Some frameworks help you in writing better code without you knowing it. For example in jQuery, you are advised to use the $(document).ready(function() { }); function. Thanks to jQuery the programmer is actually using a closure, he’s defining a function that is passed along as parameter to the ready function. But this also means that all the variables defined while initializing are also set to ‘non-global’.

5 Minute JavaScript #6 Namespaces

Last post we noticed that variables can easily be attached to the global scope. This isn’t a good thing. The more variables are linked to the global scope the more chance you have creating conflicts.

A great way to reduce the impact of your code on the global object is to define namespaces. We do this by creating one global object that we extend with extra modules which on their turn can be extended with new functionality and properties.

// Initialize this first before any other code
var Application = {};

// might be in another file for example module1.js
Application.module1 = {
	calculate: function () {},
	redirectTo: function () {}
};

// might be in another file for example module2.js
Application.module2 = {
	calculate: function () {},
	doSomething: function () {}
};

// In application
Application.module1.calculate();
Application.module2.calculate();

By defining the Application namespace (and the two module ‘packages’) we have no conflict between the two difference calculate functions. We also know at all times what function we are calling from which subproject or module.

This is a first step into creating frameworks, but it’s not the best solution. Most daily JavaScript users know this pattern and are using it to reduce conflicts. However, we know that in JavaScript functions are very important, so maybe we are able to improve this solution by throwing in some functions?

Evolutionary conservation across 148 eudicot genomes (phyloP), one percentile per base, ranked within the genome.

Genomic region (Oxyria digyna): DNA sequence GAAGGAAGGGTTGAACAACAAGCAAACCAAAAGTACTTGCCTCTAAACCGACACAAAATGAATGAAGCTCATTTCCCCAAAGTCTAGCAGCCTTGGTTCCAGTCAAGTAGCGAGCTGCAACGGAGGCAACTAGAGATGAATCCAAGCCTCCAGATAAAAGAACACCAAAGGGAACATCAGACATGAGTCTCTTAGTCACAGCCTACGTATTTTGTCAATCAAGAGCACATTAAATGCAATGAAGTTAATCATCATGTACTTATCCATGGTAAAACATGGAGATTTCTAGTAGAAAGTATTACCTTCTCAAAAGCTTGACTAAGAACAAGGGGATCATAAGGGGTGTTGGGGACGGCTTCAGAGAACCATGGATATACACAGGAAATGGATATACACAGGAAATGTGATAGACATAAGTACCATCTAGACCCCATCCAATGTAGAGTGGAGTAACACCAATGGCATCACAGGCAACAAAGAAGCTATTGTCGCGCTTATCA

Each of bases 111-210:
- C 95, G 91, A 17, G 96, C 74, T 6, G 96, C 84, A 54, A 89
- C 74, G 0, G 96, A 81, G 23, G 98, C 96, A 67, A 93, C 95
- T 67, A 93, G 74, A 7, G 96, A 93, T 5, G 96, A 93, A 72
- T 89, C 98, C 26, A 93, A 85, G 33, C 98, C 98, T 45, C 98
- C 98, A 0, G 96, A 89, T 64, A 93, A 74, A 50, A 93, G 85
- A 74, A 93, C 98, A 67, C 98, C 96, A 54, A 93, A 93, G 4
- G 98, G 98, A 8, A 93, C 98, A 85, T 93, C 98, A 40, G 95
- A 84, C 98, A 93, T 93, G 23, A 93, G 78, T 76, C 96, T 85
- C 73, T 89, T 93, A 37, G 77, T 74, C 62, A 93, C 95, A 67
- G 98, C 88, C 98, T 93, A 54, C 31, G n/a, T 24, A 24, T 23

Java 8 and Spring 4

On March 27, 2014, the Spring community was happy to announce the Spring Framework 4.0.3. The reason why is that it was the first release of the Spring Framework with Java 8 support. Since then, the Spring team worked very hard to provide major updates for the Spring Framework to be even more supportive towards Java 8. As of September 4, 2014, the Spring Framework 4.1 has arrived with even more support towards the Java community.

Lambda support in Spring 4.0

A good example to show the Lambda support in Spring is the JdbcTemplate class. If we would like to obtain female employees and map them as an instance of type Employee, we could do something like this:

JdbcTemplate jdbcTemplate = new JdbcTemplate(dataSource);

jdbcTemplate.query("SELECT first_name, last_name FROM employee WHERE gender = ?",
                   ps -> {ps.setString(1, "FEMALE");},
                   (rs) -> new Employee(rs.getString(1), rs.getString(2)));

The complete list of Spring 4.0 features can be found here.

Optional for injection points and MVC handler parameters in Spring 4.1

As of Spring 4.1, JDK 1.8’s java.util.Optional is now supported for @RequestParam, @RequestHeader, and @MatrixVariable controller method arguments. This means that while using Java’s Optional, you make sure that parameters are never null.

The following example shows an example of a @RequestParam in Spring MVC prior to version 4.1.

@RequestMapping(value="/iadvise")
public String findEmployee(@RequestParam(value = "employeeId") String employeeId) {
  StringBuilder response = new StringBuilder("id: ");
  response.append(employeeId.toUpperCase());
  return response.toString();
}

When calling the findEmployee method without providing an employeeId, the method will return a NullPointerException. This can be solved by Java’s Optional element.

@RequestMapping(value="/iadvise")
public String findEmployee(
  @RequestParam(value = "employeeId") Optional<String> employeeId){
  StringBuilder response = new StringBuilder("id: ");
  employeeId.ifPresent(value -> response.append(employeeId.toUpperCase()));
  return response.toString();
}

The same result can be achieved for the @RequestHeader, and @MatrixVariable annotations.

The complete list of Spring 4.1 features can be found here.

5 Minute JavaScript #5 Globally Implied